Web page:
Does the use of spectral methods obscure the physics of turbulence?

Vacation post No. 2: I will be out of the virtual office until Monday 19 April.

Recently, someone who posted a comment on one of my early blogs about spectral methods (see the post on 20 February 2020), commented that a certain person has said `spectral methods obscure the physics of turbulence’. They asked for my opinion on this statement and I gave a fairly robust and concise reply. However, on reflection, I thought that a more nuanced response might be helpful. As the vast majority of turbulence researchers work in real space, it seems probable that many would share that sentiment, or something very like it.

In fact, I will begin by challenging the second part of the statement. What precisely is meant by the phrase `the physics of turbulence’? In order to answer this question, let us begin by examining the concept of the turbulence problem in both real space and Fourier wavenumber space. Note that in what follows, all dependent variables are understood to be per unit mass of fluid, and we restrict our attention to incompressible fluid motion.

In real space, we have the velocity field \mathbf{u}(\mathbf{x},t), which satisfies the Navier-Stokes equation (NSE). This equation expresses conservation of momentum and is local in x. It is also nonlinear and is therefore, in general, insoluble. From it we can derive the Karman-Howarth equation (KHE), which expresses conservation of energy and relates the second-order moment to the third-order moment. This is also local in x, and is also insoluble, as it embodies the statistical closure problem of turbulence. If we wish, we can change from moments to structure functions, but the KHE remains local in r, the distance between the two measuring points. This formulation gives no hint of a turbulence cascade as it is entirely local in nature.

The situation is radically different in Fourier wavenumber (k) space. Here we have a velocity field \mathbf{u}(\mathbf{k},t) which now satisfies the NSE in k-space. This is still insoluble, and when we derive the Lin equation from it (or by Fourier transformation of the KHE), this again expresses conservation of energy, and is again subject to the closure problem. However, there is a major difference. As pointed out by Batchelor [1], Taylor introduced the Fourier representation in order to turn turbulence into a problem in statistical physics, with the \mathbf{u}(\mathbf{k},t) playing the part of the degrees of freedom. The nonlinear term takes the form of a convolution in wavenumber space and this couples each degree of freedom to every other. In the absence of viscosity, this process leads to equipartition, rather as in an ideal gas. However, the viscous term is symmetry-breaking, with its factor of k^2 skewing its effect to high wavenumbers, so that energy must flow through the modes of the system from low wavenumbers to high. We may complete the picture by injecting energy at low wavenumbers. The result is a physical system which has been discussed in many papers and books and has been studied by theoretical physicists over the decades since the 1950s. In short, Fourier transformation reveals a physical system which is not apparent from the equations of motion in real space.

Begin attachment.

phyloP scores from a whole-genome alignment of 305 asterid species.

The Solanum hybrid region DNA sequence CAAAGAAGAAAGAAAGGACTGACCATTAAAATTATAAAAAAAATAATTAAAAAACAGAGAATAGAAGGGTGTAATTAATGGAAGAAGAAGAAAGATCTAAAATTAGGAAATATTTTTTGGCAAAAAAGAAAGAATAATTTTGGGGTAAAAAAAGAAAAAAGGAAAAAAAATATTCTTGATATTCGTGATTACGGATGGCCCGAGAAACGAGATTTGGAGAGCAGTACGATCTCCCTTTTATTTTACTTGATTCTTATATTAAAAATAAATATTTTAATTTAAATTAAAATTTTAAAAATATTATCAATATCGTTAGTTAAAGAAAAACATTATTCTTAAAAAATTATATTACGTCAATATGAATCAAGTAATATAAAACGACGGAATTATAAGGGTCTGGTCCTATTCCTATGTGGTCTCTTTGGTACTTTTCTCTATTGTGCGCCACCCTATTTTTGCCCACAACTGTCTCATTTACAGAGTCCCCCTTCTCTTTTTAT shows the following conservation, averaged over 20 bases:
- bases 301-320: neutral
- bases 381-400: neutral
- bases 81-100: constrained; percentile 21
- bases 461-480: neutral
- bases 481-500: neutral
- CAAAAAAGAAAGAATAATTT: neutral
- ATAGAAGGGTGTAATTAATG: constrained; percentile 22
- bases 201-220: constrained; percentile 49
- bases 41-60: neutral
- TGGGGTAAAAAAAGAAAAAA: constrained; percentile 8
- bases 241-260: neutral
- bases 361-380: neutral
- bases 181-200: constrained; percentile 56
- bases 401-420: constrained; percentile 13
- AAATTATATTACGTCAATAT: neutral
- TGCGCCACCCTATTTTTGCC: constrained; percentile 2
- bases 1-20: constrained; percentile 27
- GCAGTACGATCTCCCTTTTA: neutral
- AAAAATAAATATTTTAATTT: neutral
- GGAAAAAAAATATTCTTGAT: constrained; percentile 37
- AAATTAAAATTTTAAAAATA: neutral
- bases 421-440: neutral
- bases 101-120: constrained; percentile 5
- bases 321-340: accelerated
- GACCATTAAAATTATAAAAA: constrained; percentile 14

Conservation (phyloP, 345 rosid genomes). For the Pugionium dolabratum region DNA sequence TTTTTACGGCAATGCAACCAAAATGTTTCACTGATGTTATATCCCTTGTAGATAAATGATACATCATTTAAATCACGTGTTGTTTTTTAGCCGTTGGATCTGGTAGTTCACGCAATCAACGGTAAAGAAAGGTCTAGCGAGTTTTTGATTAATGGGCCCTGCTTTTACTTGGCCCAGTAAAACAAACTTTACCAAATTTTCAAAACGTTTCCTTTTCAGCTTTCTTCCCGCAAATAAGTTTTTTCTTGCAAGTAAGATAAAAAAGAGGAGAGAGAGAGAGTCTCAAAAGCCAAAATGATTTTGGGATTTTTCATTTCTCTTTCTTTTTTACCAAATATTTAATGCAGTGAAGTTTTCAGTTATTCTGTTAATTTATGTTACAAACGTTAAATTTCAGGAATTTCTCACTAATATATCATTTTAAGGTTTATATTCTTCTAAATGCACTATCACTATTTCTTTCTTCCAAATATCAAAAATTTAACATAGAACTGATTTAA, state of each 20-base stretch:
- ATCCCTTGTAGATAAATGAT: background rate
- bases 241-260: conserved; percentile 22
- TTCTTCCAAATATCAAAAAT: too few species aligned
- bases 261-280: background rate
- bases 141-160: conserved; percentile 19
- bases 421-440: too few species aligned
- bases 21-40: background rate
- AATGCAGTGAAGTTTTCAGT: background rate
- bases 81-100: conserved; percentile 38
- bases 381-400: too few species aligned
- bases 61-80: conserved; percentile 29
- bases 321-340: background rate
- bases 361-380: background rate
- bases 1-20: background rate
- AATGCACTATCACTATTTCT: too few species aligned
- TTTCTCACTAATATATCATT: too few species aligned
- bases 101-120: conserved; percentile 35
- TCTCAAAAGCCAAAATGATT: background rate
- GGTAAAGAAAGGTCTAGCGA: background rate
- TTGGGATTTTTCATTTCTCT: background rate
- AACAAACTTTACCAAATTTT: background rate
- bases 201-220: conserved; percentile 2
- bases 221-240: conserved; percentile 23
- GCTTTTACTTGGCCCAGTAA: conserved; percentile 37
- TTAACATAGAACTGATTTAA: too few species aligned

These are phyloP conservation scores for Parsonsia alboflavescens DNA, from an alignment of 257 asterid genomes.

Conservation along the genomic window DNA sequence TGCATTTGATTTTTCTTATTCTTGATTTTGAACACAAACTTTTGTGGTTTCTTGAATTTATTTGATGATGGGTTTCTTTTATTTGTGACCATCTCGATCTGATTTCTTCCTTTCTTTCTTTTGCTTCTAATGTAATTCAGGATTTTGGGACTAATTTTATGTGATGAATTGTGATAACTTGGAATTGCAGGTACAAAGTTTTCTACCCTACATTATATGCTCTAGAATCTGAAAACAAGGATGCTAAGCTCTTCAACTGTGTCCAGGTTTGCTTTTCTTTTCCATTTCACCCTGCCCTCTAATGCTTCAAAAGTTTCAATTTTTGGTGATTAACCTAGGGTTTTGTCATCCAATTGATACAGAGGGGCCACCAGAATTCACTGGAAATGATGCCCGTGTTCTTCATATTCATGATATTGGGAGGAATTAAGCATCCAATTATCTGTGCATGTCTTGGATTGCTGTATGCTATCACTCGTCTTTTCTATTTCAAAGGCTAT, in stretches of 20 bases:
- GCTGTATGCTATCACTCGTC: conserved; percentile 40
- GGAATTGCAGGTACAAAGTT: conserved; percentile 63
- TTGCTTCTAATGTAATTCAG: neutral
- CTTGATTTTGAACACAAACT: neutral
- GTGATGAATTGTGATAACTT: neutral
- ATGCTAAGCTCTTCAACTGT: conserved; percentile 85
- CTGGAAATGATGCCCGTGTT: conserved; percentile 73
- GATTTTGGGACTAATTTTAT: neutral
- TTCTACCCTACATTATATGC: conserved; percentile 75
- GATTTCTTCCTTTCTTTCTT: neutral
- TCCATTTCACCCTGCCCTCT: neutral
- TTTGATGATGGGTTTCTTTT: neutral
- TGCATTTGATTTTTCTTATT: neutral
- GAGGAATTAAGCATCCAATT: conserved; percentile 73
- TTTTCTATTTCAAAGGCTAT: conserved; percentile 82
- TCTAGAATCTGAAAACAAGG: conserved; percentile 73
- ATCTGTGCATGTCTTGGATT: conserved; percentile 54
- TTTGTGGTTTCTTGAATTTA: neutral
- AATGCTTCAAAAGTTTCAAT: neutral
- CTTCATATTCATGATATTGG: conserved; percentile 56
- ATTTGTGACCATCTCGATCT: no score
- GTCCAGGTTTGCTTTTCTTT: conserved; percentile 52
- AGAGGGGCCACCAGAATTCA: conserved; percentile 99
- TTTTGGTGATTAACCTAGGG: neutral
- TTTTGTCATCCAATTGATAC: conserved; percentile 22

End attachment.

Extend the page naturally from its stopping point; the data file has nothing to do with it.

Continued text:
What, then, do those working in real space mean by the physics of turbulence? Presumably they rely on ideas about vortex motion, as established by flow visualisation; and here the difficulty lies. Richardson put forward the concept of a cascade in terms of `’whirls” (not, incidentally, whorls! [2]); and certainly this has gripped the imagination of generations of workers in the field. In a general, qualitative way it is easy to understand; and one can envisage the transfer of eddying motions from large scales to small scales. But when it comes to a quantitative point of view, the resulting picture is very vague and imprecise. Of course attempts have been made to make it more precise and researchers have considered assemblies of well-defined vortex motions. This is a perfectly reasonable way for fluid dynamicists to go about things, but it involves a considerable element of guess work. In contrast, Fourier wavenumber space gives a precise representation of the physical system and essentially formulates the basic problem as a statistical field theory.

So, spectral methods actually expose the underlying physics of turbulence, rather than obscuring it. It is my view that those who are not comfortable with them must necessarily have a very restricted and limited understanding of the subject. I shall illustrate that in my next post.

[1] G. K. Batchelor. The theory of homogeneous turbulence. Cambridge University Press, Cambridge, 2nd edition, 1971.
[2] W. David McComb. Homogeneous, Isotropic Turbulence: Phenomenology, Renormalization and Statistical Closures. Oxford University Press, 2014.

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